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The 1921 Mitsubishi Kawasaki strike : the past and present world of the Kobe Shipyard workers Maki, Wilma Jane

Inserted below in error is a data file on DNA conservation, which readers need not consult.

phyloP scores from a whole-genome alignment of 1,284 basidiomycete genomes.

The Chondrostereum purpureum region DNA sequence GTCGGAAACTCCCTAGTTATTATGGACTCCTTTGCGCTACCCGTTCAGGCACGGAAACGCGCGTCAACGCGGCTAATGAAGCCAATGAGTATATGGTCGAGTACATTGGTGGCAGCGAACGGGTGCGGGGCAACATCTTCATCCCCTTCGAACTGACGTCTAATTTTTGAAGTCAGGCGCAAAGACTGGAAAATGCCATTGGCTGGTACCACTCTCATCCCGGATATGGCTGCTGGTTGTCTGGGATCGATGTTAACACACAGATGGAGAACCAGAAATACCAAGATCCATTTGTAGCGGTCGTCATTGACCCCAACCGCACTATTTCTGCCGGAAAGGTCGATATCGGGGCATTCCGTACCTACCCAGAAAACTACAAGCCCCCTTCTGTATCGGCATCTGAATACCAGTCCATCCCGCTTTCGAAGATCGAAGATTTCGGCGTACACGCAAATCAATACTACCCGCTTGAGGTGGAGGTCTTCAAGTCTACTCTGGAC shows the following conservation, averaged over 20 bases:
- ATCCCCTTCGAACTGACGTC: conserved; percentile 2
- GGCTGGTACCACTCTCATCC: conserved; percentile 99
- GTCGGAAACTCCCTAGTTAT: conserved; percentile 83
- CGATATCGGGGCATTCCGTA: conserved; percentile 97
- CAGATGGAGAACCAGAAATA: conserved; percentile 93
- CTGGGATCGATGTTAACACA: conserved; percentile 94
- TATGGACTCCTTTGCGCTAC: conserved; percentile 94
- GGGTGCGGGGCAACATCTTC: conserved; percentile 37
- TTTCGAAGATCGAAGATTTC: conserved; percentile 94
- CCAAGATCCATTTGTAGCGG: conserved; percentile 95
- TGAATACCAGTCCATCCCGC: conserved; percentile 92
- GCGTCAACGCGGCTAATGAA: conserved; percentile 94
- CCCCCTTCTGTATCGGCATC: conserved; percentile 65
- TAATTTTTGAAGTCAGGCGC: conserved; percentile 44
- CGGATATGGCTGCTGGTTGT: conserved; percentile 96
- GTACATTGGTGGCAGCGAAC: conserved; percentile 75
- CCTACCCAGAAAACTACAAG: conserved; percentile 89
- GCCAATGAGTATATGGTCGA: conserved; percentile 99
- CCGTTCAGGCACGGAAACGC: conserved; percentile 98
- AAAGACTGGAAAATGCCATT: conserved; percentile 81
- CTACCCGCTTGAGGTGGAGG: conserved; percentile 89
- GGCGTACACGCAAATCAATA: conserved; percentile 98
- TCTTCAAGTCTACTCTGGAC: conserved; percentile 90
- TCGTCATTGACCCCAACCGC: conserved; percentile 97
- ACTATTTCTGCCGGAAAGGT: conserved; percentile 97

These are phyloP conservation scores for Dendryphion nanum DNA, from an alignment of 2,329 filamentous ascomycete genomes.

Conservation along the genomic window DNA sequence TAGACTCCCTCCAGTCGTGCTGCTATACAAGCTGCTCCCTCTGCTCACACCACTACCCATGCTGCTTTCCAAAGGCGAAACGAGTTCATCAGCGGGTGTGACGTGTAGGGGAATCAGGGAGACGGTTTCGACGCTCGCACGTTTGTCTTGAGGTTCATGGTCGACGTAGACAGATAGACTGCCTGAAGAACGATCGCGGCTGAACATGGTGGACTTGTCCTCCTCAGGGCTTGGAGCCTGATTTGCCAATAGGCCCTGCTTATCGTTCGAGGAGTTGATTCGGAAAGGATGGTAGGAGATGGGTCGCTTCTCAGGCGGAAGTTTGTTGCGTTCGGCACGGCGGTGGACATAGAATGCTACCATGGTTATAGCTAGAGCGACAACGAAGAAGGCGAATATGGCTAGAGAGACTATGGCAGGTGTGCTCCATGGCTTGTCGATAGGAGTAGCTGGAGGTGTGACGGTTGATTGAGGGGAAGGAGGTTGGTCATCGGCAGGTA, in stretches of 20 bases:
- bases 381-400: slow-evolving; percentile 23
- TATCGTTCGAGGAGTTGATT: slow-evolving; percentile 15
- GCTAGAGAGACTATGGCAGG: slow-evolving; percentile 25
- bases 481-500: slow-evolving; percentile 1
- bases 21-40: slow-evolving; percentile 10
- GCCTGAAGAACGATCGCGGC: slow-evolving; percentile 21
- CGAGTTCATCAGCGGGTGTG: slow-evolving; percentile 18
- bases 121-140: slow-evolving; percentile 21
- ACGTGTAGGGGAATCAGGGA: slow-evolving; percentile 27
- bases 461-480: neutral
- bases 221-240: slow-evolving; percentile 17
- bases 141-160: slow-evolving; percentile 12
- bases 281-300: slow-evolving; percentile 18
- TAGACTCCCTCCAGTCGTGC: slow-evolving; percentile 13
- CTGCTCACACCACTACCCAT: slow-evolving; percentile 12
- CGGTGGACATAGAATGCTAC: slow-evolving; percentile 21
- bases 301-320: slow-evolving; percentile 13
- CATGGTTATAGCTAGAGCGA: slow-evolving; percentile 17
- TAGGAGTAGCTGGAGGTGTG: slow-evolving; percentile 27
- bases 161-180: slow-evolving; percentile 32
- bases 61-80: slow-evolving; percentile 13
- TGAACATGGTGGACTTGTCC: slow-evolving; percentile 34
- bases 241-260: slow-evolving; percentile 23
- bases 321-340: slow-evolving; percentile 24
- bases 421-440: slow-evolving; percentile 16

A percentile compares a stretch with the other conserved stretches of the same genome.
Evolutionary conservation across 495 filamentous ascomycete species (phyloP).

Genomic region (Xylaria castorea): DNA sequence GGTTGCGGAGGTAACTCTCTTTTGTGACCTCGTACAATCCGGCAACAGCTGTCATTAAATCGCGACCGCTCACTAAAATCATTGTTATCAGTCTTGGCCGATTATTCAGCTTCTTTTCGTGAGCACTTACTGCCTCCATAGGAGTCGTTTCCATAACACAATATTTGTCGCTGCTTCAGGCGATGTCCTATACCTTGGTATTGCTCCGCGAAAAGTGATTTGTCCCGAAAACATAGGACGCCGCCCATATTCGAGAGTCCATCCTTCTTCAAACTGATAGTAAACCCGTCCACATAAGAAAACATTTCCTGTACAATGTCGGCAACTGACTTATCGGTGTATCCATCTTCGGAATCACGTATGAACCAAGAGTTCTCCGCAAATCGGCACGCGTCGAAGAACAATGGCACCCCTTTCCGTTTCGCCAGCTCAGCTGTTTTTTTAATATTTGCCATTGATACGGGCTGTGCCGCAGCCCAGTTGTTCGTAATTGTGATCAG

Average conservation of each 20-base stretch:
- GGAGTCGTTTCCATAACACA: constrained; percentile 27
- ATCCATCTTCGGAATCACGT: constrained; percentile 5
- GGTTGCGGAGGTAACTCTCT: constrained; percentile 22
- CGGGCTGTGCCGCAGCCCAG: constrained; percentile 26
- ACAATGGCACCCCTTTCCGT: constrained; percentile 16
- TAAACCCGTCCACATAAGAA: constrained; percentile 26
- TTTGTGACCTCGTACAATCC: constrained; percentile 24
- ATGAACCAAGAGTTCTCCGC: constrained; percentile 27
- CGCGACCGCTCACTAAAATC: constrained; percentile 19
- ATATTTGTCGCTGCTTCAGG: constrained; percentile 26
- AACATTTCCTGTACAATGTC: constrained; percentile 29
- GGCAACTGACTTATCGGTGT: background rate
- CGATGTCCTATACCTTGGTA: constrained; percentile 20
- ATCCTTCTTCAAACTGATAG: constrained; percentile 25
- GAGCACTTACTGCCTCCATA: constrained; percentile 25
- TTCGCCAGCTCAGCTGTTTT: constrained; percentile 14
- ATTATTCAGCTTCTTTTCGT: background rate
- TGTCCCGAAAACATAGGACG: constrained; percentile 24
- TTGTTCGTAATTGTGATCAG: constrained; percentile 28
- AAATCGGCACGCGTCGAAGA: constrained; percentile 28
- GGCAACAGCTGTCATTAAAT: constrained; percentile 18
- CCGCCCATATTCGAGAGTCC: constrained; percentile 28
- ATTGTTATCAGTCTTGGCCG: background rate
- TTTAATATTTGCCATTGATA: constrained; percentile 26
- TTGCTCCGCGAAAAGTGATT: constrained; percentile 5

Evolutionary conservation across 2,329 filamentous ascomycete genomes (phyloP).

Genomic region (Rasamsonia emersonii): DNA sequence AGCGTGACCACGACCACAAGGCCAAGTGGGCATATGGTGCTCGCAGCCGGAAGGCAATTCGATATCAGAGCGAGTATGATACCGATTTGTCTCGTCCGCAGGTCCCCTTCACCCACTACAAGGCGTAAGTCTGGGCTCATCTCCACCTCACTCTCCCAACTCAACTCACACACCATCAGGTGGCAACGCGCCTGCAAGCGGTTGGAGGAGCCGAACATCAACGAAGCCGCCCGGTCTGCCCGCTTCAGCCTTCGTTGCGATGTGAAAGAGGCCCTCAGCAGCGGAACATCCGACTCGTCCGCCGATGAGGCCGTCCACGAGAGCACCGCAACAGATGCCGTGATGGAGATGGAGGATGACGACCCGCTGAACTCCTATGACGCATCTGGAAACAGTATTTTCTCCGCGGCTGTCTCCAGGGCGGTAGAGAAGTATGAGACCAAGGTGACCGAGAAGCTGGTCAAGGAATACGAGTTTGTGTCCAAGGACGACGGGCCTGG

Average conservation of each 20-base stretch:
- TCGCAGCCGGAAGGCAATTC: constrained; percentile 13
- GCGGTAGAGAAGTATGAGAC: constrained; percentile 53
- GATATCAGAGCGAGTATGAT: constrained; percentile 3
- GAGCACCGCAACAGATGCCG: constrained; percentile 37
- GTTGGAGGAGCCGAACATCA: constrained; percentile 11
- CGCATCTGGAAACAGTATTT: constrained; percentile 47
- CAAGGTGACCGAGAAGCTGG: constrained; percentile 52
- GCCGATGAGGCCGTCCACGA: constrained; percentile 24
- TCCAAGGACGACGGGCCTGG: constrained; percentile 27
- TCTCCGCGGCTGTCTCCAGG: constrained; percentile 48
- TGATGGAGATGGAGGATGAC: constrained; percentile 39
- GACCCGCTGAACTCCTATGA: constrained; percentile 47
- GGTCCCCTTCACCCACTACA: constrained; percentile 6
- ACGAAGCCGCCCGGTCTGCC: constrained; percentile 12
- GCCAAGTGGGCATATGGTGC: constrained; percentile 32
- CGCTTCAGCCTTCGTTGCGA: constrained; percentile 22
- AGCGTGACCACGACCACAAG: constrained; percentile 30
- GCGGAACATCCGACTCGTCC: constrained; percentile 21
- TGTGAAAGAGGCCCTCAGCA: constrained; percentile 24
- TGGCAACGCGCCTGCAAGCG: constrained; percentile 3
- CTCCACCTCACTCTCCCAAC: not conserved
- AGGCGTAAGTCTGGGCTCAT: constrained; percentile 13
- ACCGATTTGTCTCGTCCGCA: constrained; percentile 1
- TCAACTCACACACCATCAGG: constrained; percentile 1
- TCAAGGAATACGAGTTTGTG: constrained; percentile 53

This thesis explores the background and events of the 1921 strike at Mitsubishi and Kawasaki shipyards in Kobe, Japan. The dispute, the largest in Japan's pre-World War II history, occurred in a period of labor turbulence that had begun in 1917. At issue in the 1921 strike was the workers' demand for autonomy in the workplace. This study of the strike challenges prevailing works which have explained labor unrest in this period as a rational response to adverse economic conditions and as action stimulated by non-Japanese ideologies. Counterpoised is my findings that the Kobe shipyard workers' demand for autonomy in the 1921 strike was rooted in an inherited concept, and that the struggle to attain autonomy occurred as a result of the complexities of economic and social change. An influx of new workers into the Kobe shipyards during the World War I economic boom meant that the character of the workforce changed—from artisans, who had constituted the bulk of the workforce, to workers of rural origins. The new workers had a heritage of autonomy. This legacy, and an improved economic and social position, gave these workers attitudinal and financial resources to fight for a new organization in the workplace that would better suit their needs than the existing one. This essay analyzes the meaning of the change in the workforce, and in doing so, explores the world of labor more than labor itself. Changes in Tokugawa rural society, transformations in Meiji industrial and rural society, and the character of workers' society from 1917 to 1921, become the focus of the study. These factors had an impact on the nature of the post-1917 shipyard worker at Mitsubishi and Kawasaki.

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